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Shane Mosley discusses his reasons for retiring: ‘It was crazy and surreal to learn that I could never fight again’

Shane Mosley speaks on the reasons he’s hanging up the gloves for good, and what it was like to have his career ended by injury.

Anthony Mundine v Shane Mosley Photo by Mark Metcalfe/Getty Images

As you may have read last night, “Sugar” Shane Mosley announced his retirement from boxing this week. Today, he reached out to Bad Left Hook to give us the full story of his decision to hang up the gloves — which he says he was not yet fully ready to do.

“I had a few more years left in me and had a few big fights lined up for 2017 and 2018, and wasn’t planning to retire just yet,” he said. “[Bernard] Hopkins fought up to 50 at the world class level, and he has always been a role model and friend.

“However, fate if you will, stepped in and took those options away from me earlier this year. I went in for a ‘minor’ arthroscopic surgery to remove a couple loose bone fragments from my elbow, and the surgery turned into a whole ordeal after the surgeon admittedly accidentally burned me on my forearm, leading to getting a sick infection and needing, like, four or five days of IV antibiotics and two weeks of antibiotics at home.”

Mosley, 45, was stunned to be forced into retirement ahead of his desire to give up the sport, something he’s done professionally since 1993.

“It was crazy and surreal to learn that I could never fight again. I can’t even straighten my arm or bend my arm still to this day, and have numbness in my fingers,” he said. “It’s really sad and I have been dealing with some depression over losing something that was this important to me.”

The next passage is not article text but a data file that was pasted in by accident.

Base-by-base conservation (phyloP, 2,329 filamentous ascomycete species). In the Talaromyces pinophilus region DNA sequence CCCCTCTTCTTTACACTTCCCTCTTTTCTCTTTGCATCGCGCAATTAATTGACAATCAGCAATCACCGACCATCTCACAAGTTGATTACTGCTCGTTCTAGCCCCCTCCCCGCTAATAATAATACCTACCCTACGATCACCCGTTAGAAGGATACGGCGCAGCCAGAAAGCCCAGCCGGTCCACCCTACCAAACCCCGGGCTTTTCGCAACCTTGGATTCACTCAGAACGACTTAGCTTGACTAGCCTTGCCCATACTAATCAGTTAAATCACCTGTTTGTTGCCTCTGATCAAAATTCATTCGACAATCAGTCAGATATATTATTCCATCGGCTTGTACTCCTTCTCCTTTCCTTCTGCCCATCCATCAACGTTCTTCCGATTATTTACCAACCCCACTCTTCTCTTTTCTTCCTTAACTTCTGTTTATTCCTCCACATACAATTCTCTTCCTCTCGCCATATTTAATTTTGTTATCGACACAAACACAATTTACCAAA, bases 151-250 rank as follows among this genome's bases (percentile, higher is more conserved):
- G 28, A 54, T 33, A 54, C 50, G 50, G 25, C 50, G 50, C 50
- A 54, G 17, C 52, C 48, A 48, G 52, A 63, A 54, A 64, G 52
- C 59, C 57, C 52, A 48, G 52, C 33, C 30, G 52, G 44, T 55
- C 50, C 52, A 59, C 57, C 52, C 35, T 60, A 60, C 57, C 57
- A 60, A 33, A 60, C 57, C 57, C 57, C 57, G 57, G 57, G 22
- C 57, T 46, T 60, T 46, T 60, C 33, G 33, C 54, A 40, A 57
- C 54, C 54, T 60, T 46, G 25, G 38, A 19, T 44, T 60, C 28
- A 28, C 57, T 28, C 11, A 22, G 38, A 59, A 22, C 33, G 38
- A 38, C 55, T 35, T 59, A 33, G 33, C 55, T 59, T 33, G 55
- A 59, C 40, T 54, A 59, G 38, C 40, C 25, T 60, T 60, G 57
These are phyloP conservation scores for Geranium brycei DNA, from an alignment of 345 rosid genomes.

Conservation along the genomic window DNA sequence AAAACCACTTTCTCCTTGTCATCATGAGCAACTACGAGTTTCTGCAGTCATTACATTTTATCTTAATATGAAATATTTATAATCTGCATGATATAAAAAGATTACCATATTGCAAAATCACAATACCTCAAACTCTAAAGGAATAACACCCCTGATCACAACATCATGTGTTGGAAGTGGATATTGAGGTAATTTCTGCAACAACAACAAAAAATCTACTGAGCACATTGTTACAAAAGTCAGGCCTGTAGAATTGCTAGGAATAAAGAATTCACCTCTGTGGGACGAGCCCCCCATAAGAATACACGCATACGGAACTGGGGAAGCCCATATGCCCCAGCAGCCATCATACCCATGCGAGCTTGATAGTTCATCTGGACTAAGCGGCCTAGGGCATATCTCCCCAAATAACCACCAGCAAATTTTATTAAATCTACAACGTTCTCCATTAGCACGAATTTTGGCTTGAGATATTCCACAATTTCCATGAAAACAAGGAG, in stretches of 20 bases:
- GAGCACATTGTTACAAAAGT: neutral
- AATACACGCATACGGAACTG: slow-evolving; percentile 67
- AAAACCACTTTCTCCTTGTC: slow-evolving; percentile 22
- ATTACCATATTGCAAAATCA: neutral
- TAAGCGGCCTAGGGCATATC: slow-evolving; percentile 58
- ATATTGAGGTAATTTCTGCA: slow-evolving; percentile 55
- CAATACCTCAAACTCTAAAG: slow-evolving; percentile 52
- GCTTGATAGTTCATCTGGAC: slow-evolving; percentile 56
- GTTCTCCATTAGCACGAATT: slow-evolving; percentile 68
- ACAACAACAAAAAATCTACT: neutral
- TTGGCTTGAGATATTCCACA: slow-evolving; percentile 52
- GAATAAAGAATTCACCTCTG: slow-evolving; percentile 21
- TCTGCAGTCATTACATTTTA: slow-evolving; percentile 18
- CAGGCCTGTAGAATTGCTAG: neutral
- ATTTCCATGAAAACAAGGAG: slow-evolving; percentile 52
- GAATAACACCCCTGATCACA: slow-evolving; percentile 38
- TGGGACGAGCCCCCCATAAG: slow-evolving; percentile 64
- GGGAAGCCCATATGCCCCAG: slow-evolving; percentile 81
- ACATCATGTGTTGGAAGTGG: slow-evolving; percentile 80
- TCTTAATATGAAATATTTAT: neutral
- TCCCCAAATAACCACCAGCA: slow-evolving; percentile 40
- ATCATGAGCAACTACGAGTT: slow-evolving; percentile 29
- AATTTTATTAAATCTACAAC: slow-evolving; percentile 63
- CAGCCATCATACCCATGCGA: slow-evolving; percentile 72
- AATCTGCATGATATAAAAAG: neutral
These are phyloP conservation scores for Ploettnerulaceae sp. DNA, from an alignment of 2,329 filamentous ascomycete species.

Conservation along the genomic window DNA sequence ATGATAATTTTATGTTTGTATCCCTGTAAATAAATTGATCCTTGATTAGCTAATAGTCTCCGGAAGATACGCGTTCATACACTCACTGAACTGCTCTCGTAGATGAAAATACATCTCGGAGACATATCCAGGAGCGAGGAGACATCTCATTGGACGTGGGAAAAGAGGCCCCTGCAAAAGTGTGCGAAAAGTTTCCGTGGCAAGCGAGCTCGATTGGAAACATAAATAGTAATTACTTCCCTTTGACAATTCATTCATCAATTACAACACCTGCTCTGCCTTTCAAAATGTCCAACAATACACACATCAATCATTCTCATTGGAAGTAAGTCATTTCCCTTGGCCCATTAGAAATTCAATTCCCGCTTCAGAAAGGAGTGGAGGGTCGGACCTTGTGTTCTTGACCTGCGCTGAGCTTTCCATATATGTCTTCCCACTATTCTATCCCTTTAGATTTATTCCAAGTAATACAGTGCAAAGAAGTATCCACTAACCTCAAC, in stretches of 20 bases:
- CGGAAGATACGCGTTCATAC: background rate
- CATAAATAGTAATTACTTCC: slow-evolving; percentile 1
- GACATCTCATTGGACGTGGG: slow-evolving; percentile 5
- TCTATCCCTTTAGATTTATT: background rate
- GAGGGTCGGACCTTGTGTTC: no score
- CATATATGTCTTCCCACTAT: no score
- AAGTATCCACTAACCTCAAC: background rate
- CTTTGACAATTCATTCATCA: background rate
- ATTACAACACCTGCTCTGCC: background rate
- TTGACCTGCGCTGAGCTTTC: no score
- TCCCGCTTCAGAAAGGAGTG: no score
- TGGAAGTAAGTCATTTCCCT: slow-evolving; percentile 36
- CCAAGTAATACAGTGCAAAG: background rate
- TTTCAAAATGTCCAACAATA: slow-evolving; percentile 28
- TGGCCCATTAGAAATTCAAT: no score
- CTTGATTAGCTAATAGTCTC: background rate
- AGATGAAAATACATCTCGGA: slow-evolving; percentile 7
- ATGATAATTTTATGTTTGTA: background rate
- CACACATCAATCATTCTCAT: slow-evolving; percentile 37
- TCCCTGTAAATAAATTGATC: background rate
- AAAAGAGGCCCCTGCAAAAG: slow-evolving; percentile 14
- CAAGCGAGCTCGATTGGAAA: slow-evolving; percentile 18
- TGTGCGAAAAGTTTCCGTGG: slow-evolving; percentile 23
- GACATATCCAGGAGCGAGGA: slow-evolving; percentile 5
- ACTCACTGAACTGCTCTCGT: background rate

Mosley (49-10-1, 41 KO) says he was looking forward to getting into the ring with Magomed Kurbanov, a young Russian junior welterweight, and that he thought he’d do well against the inexperienced fighter.

“I have been in physical therapy since it happened trying to get my arm ready for the fight against Kurbanov, which was an easy win for me,” he said. “The kid only has [11] fights under his belt and had no idea what he was getting into. We just finished a four city fight tour in Russia and I was amped to get back in the ring and prove myself after the decision against Avanesyan.”

Mosley told us that he wanted to get the full story out there, and that he’s happy to have had the response from fans that he’s gotten.

“I am hearing I have post-surgical trauma, causing bone spurs or something like that, and need another surgery, so I know this was the time to announce retirement. I need to make it clear why I am really retiring. I felt pretty helpless, but I am thankful for all the support from the fans and writers like you guys who make me feel the career was good and will be remembered.”

Fight fans, no doubt, as well as media (like myself) will say that Mosley “should have” retired years ago. But one thing I bring up all the time with these stories is that the fighter sees it differently than we do. This is their love and their life, a passion they’ve usually had since they were children, something they worked incredibly hard to do.

Most of us are not going to be told we have to or should retire at 33 or 38 or 40 or 45. That’s not an inevitability in our lives. For a fighter, or really any competitive athlete, it comes up much earlier than it will for us. And to have it taken away is another thing entirely.

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